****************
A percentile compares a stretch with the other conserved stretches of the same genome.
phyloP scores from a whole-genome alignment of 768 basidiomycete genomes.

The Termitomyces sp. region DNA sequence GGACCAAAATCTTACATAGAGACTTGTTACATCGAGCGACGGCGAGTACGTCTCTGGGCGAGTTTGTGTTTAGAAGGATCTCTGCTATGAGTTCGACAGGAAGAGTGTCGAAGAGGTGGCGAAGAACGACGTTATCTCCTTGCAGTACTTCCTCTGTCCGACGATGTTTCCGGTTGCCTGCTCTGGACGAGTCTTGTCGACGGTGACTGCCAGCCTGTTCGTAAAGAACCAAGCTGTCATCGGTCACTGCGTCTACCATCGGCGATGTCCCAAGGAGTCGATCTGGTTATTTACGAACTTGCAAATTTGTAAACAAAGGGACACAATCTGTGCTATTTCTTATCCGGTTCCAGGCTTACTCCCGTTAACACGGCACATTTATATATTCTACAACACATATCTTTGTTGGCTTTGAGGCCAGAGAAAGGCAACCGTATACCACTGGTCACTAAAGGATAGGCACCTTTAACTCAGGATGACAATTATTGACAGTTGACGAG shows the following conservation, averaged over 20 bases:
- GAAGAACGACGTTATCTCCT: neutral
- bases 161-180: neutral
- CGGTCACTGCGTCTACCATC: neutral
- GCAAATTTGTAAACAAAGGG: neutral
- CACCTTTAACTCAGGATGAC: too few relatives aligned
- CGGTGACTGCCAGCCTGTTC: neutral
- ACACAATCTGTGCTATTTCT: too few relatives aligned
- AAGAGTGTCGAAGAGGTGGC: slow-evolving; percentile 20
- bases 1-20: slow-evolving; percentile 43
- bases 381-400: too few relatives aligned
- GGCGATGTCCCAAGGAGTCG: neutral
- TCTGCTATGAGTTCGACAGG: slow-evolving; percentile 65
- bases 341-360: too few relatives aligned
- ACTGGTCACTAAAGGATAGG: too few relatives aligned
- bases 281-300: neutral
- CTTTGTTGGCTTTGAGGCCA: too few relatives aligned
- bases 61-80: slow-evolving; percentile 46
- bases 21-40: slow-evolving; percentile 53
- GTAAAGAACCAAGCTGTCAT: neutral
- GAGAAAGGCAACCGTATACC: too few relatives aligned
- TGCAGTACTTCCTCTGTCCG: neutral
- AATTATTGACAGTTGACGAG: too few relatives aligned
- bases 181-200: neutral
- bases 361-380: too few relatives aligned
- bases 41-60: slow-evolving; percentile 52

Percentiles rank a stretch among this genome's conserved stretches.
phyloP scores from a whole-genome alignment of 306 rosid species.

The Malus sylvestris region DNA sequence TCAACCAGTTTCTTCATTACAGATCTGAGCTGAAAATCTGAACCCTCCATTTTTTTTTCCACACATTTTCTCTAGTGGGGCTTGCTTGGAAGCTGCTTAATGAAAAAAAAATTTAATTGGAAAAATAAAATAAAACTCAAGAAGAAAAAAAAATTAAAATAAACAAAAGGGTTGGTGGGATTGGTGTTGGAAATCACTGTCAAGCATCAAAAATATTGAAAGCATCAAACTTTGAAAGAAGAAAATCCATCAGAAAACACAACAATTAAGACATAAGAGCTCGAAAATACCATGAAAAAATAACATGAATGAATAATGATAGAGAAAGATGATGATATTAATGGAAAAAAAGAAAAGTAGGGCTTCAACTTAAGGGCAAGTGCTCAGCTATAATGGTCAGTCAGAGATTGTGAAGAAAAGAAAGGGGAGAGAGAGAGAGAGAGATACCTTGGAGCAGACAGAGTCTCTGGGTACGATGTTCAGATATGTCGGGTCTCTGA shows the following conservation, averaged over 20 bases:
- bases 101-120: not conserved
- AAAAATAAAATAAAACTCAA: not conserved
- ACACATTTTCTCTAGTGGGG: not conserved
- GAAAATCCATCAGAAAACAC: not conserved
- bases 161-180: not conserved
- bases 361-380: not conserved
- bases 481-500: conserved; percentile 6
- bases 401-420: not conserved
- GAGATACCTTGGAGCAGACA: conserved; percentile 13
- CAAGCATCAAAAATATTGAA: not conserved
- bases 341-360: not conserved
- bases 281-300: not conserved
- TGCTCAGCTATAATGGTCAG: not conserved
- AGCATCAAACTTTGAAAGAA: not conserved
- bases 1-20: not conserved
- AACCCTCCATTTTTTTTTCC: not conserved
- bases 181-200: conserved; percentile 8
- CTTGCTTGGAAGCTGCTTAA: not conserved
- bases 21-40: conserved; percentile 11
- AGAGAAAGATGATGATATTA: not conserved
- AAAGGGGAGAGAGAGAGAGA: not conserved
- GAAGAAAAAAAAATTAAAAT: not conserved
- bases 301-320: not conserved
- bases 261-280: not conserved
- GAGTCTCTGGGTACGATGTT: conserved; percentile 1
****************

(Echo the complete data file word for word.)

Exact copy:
A percentile compares a stretch with the other conserved stretches of the same genome.
phyloP scores from a whole-genome alignment of 768 basidiomycete genomes.

The Termitomyces sp. region DNA sequence GGACCAAAATCTTACATAGAGACTTGTTACATCGAGCGACGGCGAGTACGTCTCTGGGCGAGTTTGTGTTTAGAAGGATCTCTGCTATGAGTTCGACAGGAAGAGTGTCGAAGAGGTGGCGAAGAACGACGTTATCTCCTTGCAGTACTTCCTCTGTCCGACGATGTTTCCGGTTGCCTGCTCTGGACGAGTCTTGTCGACGGTGACTGCCAGCCTGTTCGTAAAGAACCAAGCTGTCATCGGTCACTGCGTCTACCATCGGCGATGTCCCAAGGAGTCGATCTGGTTATTTACGAACTTGCAAATTTGTAAACAAAGGGACACAATCTGTGCTATTTCTTATCCGGTTCCAGGCTTACTCCCGTTAACACGGCACATTTATATATTCTACAACACATATCTTTGTTGGCTTTGAGGCCAGAGAAAGGCAACCGTATACCACTGGTCACTAAAGGATAGGCACCTTTAACTCAGGATGACAATTATTGACAGTTGACGAG shows the following conservation, averaged over 20 bases:
- GAAGAACGACGTTATCTCCT: neutral
- bases 161-180: neutral
- CGGTCACTGCGTCTACCATC: neutral
- GCAAATTTGTAAACAAAGGG: neutral
- CACCTTTAACTCAGGATGAC: too few relatives aligned
- CGGTGACTGCCAGCCTGTTC: neutral
- ACACAATCTGTGCTATTTCT: too few relatives aligned
- AAGAGTGTCGAAGAGGTGGC: slow-evolving; percentile 20
- bases 1-20: slow-evolving; percentile 43
- bases 381-400: too few relatives aligned
- GGCGATGTCCCAAGGAGTCG: neutral
- TCTGCTATGAGTTCGACAGG: slow-evolving; percentile 65
- bases 341-360: too few relatives aligned
- ACTGGTCACTAAAGGATAGG: too few relatives aligned
- bases 281-300: neutral
- CTTTGTTGGCTTTGAGGCCA: too few relatives aligned
- bases 61-80: slow-evolving; percentile 46
- bases 21-40: slow-evolving; percentile 53
- GTAAAGAACCAAGCTGTCAT: neutral
- GAGAAAGGCAACCGTATACC: too few relatives aligned
- TGCAGTACTTCCTCTGTCCG: neutral
- AATTATTGACAGTTGACGAG: too few relatives aligned
- bases 181-200: neutral
- bases 361-380: too few relatives aligned
- bases 41-60: slow-evolving; percentile 52

Percentiles rank a stretch among this genome's conserved stretches.
phyloP scores from a whole-genome alignment of 306 rosid species.

The Malus sylvestris region DNA sequence TCAACCAGTTTCTTCATTACAGATCTGAGCTGAAAATCTGAACCCTCCATTTTTTTTTCCACACATTTTCTCTAGTGGGGCTTGCTTGGAAGCTGCTTAATGAAAAAAAAATTTAATTGGAAAAATAAAATAAAACTCAAGAAGAAAAAAAAATTAAAATAAACAAAAGGGTTGGTGGGATTGGTGTTGGAAATCACTGTCAAGCATCAAAAATATTGAAAGCATCAAACTTTGAAAGAAGAAAATCCATCAGAAAACACAACAATTAAGACATAAGAGCTCGAAAATACCATGAAAAAATAACATGAATGAATAATGATAGAGAAAGATGATGATATTAATGGAAAAAAAGAAAAGTAGGGCTTCAACTTAAGGGCAAGTGCTCAGCTATAATGGTCAGTCAGAGATTGTGAAGAAAAGAAAGGGGAGAGAGAGAGAGAGAGATACCTTGGAGCAGACAGAGTCTCTGGGTACGATGTTCAGATATGTCGGGTCTCTGA shows the following conservation, averaged over 20 bases:
- bases 101-120: not conserved
- AAAAATAAAATAAAACTCAA: not conserved
- ACACATTTTCTCTAGTGGGG: not conserved
- GAAAATCCATCAGAAAACAC: not conserved
- bases 161-180: not conserved
- bases 361-380: not conserved
- bases 481-500: conserved; percentile 6
- bases 401-420: not conserved
- GAGATACCTTGGAGCAGACA: conserved; percentile 13
- CAAGCATCAAAAATATTGAA: not conserved
- bases 341-360: not conserved
- bases 281-300: not conserved
- TGCTCAGCTATAATGGTCAG: not conserved
- AGCATCAAACTTTGAAAGAA: not conserved
- bases 1-20: not conserved
- AACCCTCCATTTTTTTTTCC: not conserved
- bases 181-200: conserved; percentile 8
- CTTGCTTGGAAGCTGCTTAA: not conserved
- bases 21-40: conserved; percentile 11
- AGAGAAAGATGATGATATTA: not conserved
- AAAGGGGAGAGAGAGAGAGA: not conserved
- GAAGAAAAAAAAATTAAAAT: not conserved
- bases 301-320: not conserved
- bases 261-280: not conserved
- GAGTCTCTGGGTACGATGTT: conserved; percentile 1